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Robert Wood Johnson Foundation

Gideon and Lina Ramirez are college-educated, employed parents of three kids. They’re also living on food stamps.

“We’re a happy family of five,” says Lina. She works part-time from home as a graphics designer while Gideon is in his last year at Sidney Kimmel Medical College in Philadelphia.

“He’s training to be an emergency room doctor,” says Lina proudly. “If anyone can do it, it’s him. He’s probably the most calm and cool-headed person on the planet.”


The pair met by chance while living in California. “We just kind of bumped into each other in the neighborhood,” says Lina.

The two began spending more time together, until life intervened and they had to part ways. However, not long after, Gideon got into Brigham Young, and they found themselves back in the same state again rekindling their romance. Soon they were married, and shortly after that, their first daughter, Eugenia, was born.

[rebelmouse-image 19397783 dam="1" original_size="700x543" caption="Photo via Hannah Busing/Unsplash." expand=1]Photo via Hannah Busing/Unsplash.

“When my first one came, I could still do full-time,” says Lina. “I was living in Utah with family, and my mother and father were kind enough to really help out.”

But then their son, Sebastian, was born around the same time that Gideon got into medical school, and their situation became exponentially more difficult.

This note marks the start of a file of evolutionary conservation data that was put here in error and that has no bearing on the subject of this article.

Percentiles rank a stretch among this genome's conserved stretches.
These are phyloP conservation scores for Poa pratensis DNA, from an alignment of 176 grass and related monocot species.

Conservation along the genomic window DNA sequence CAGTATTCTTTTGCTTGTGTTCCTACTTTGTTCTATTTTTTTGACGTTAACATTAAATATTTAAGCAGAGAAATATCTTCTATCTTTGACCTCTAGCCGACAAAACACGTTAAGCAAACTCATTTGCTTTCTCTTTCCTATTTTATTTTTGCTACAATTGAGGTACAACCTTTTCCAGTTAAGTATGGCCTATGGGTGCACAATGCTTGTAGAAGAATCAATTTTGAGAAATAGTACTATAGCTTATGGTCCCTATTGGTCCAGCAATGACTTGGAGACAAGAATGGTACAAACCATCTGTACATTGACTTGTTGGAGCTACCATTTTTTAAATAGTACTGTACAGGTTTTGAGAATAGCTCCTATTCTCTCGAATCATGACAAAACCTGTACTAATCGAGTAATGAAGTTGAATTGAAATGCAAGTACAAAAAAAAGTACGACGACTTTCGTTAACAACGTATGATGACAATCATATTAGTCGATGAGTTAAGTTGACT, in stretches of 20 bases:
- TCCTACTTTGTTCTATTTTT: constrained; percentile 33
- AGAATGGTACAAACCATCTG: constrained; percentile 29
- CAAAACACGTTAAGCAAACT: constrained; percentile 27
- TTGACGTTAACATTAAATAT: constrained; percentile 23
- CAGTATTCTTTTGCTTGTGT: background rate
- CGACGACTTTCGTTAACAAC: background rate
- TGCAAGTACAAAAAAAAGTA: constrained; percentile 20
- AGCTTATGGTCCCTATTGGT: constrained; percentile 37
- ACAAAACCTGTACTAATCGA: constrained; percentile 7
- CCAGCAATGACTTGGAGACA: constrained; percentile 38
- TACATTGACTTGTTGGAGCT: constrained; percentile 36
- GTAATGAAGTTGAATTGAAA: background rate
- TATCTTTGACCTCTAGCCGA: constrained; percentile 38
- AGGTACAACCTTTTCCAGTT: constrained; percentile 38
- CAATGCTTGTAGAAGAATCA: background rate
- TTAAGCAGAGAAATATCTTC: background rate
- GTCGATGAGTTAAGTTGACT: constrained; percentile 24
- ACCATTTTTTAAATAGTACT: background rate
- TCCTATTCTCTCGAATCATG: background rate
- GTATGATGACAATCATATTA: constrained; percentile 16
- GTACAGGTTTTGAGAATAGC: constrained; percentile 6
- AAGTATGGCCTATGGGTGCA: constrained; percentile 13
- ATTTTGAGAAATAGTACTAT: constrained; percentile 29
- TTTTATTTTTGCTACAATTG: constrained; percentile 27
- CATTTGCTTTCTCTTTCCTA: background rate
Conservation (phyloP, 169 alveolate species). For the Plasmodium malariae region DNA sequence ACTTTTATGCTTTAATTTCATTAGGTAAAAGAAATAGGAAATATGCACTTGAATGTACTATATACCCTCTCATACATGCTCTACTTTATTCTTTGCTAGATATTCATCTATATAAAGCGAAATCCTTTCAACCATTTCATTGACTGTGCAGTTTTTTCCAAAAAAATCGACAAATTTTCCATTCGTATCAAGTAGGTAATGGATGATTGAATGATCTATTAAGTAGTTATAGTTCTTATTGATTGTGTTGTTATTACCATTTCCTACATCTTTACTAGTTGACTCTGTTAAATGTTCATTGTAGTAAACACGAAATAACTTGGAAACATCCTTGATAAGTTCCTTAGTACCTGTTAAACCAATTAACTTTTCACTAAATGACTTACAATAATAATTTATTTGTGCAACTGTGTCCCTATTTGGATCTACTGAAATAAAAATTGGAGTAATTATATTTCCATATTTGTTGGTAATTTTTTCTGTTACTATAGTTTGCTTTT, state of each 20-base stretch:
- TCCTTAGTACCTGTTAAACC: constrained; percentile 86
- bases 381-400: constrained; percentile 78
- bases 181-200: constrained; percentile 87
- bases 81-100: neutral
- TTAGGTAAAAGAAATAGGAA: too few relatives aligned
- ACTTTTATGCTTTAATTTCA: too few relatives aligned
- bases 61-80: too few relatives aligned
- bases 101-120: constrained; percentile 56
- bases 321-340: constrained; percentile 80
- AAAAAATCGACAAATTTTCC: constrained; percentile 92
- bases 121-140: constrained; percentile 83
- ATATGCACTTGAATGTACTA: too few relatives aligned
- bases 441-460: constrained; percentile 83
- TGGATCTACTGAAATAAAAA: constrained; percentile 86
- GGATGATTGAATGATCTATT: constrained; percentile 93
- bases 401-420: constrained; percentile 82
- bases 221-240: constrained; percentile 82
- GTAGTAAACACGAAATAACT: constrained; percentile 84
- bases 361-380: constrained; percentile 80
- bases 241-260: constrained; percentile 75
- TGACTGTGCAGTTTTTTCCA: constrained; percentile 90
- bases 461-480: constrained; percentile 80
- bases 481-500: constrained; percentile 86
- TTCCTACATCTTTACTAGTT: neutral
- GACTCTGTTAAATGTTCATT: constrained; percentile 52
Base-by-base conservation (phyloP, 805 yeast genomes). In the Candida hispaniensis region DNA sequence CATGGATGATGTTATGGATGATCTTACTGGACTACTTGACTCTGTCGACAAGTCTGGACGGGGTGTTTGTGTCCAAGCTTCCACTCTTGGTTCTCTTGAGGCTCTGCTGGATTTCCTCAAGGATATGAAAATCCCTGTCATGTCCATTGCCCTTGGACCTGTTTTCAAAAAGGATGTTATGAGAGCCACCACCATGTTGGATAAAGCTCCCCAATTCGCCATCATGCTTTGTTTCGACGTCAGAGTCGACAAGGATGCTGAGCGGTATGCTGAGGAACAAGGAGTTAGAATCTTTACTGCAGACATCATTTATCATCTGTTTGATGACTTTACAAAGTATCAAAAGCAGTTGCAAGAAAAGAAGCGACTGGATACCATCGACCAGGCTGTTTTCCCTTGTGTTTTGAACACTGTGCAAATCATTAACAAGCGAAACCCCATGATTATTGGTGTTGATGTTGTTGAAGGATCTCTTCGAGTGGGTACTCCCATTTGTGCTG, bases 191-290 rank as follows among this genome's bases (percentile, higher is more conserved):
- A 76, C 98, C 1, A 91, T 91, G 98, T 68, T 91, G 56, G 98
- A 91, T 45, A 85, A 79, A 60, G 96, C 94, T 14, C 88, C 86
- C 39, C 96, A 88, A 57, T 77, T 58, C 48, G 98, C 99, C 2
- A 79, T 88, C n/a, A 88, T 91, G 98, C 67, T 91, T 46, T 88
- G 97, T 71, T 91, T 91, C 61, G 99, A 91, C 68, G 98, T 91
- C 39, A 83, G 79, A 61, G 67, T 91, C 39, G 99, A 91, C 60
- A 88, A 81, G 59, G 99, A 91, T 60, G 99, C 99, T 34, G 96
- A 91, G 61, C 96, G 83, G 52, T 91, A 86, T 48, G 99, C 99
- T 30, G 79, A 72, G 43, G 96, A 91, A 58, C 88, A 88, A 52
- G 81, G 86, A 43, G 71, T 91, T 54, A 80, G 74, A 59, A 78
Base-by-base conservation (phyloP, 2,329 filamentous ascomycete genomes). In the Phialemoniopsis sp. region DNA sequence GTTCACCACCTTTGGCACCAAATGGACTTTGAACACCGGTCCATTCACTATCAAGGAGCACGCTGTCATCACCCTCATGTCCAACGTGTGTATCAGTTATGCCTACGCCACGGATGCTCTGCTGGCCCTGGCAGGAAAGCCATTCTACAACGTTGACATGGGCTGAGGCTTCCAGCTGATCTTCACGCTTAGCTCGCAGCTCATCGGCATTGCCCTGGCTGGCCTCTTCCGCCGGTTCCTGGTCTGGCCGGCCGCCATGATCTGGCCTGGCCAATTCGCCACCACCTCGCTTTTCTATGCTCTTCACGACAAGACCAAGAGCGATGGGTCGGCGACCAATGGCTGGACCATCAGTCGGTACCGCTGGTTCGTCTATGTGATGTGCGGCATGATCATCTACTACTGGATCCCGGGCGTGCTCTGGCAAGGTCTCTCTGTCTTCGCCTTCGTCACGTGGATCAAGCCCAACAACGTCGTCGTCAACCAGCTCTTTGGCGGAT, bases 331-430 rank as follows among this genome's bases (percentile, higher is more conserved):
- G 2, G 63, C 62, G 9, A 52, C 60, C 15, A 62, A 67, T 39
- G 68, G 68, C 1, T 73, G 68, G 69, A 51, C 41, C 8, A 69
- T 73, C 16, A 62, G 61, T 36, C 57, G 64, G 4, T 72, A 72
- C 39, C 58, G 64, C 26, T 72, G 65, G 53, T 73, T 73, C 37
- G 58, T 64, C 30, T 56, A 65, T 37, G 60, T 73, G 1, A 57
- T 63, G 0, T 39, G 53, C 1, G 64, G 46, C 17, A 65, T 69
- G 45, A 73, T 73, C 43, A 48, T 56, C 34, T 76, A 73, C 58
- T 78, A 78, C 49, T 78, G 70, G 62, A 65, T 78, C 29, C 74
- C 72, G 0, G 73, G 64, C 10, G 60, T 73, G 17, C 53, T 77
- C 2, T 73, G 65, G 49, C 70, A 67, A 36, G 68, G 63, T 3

Gideon was offered a spot at Thomas Jefferson University, so the family relocated. “When we moved to Philadelphia, I didn’t have any friends or family there,” says Lina. “It was a lot harder to find childcare for two, so I decided to work part-time from home.”

But with two kids, a part-time job, and a husband in medical school, Lina’s life began to get hectic.

Gideon’s full schedule of classes, training, and studying made it impossible for him to maintain a job. Lina found herself caring for two children and trying to support her family on a part-time salary. Time was short and money was tight. “If I had a way to clone myself, then we would have been fine,” she jokes. “But I just didn’t have enough hours in a day.”

Lina with her baby daughter. Photo via Lina Ramirez.

After their third child, Margot, was born, the Ramirezes were forced to admit that they needed help.

Lina realized that she wasn’t going to be able to raise their three children, maintain their household, and sustain five people financially. So the family applied for food assistance.

At first, Lina was hesitant. “I was afraid of what people might think. I was afraid of what I would think [of] myself,” she says. “I was just kind of embarrassed.”